5. According to the Guidelines, the court may, upon a finding of a Grade C violation, revoke probation or extend the term of probation and/or modify the conditions of supervision. Id. at § 7B1.3(a)(2).

6. Under the Sentencing Guidelines, the recommended range of imprisonment is 3 to 9 months imprisonment, as Ms. Armstrong' criminal history category is I and she has committed a Grade C violation of probation. See id. § 7B1.4.

7. The statutory maximum term of imprisonment upon revocation is 2 years, as Ms. Armstrong' original offense was a Class D Felony. See 18 U.S.C. § 3583 (e)(3).

8. If a term of imprisonment is imposed, a term of supervised release may be imposed but is not required. See U.S.S.G. § 7B1.3(g)(1) (where probation is revoked and term of imprisonment is imposed, U.S.S.G. §§ 5D1.1-5D1.3 shall apply); id. §§ 5D1.1(b), 5D1.2(a)(2) (for a class D felony, the court may order a term of supervised release for two to three years, if imprisonment of less than one year is imposed upon revocation of probation.

9. For a Grade C violation, where the minimum term of imprisonment is between one and six months, the minimum term may be satisfied by a term of imprisonment or imprisonment that includes a term of supervised release with a condition that substitutes community confinement or home detention for any portion of the term. See id. §§ 7B1.3(c)(1), 5C1.1(e) (one day of home detention or community confinement may be substituted for each day imprisonment).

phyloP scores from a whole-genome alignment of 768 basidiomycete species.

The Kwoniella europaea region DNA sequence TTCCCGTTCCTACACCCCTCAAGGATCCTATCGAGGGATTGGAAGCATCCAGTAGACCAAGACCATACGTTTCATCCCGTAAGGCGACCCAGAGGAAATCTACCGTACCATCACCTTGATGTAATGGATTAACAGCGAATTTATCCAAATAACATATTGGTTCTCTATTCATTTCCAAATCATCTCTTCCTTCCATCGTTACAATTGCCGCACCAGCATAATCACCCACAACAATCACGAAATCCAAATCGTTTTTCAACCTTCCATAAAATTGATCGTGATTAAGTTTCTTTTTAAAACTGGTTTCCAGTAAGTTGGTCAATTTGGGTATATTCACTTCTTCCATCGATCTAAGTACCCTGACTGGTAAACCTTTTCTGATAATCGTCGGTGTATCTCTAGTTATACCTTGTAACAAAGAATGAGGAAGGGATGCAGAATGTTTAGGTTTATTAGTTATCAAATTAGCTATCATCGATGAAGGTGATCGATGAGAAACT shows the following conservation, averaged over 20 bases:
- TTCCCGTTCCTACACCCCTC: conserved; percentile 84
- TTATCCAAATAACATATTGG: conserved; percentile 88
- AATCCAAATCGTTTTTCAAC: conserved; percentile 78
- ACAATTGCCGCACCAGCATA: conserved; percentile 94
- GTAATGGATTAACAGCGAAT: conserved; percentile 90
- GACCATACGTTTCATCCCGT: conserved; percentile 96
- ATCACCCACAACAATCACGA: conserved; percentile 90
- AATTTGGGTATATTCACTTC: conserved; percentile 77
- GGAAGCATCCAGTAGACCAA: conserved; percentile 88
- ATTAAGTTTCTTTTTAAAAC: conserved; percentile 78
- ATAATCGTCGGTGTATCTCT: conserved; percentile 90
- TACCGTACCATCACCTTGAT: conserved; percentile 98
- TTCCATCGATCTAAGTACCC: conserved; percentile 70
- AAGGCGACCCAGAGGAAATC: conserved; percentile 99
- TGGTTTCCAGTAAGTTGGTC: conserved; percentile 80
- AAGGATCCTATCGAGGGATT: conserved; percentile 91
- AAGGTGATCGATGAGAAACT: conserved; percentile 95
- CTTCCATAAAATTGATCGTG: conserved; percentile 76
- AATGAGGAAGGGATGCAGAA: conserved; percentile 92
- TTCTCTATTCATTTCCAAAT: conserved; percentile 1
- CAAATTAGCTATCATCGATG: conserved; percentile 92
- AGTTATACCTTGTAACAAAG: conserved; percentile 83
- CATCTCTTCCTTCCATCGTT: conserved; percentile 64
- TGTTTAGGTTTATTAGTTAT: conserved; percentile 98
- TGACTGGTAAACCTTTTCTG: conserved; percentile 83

10. Upon consideration of 18 U.S.C. § 3553(a), the court revokes the defendant's probation and imposes a sentence of 3 months. The court does not impose an additional term of supervised release following the conclusion of this sentence.

ORDER

AND NOW, this 16th day of October, 2002, upon consideration of the Petition for Revocation of Probation, the Government's Proposed Findings of Fact and Conclusions of Law, and after a hearing, it is hereby ORDERED that the petition is GRANTED as follows:

1. The defendant's probation is REVOKED;

2. The defendant is committed to the custody of the Bureau of Prisons for a term of 3 months; and

3. There shall be no additional term of supervised release after defendant's release from imprisonment.

20021016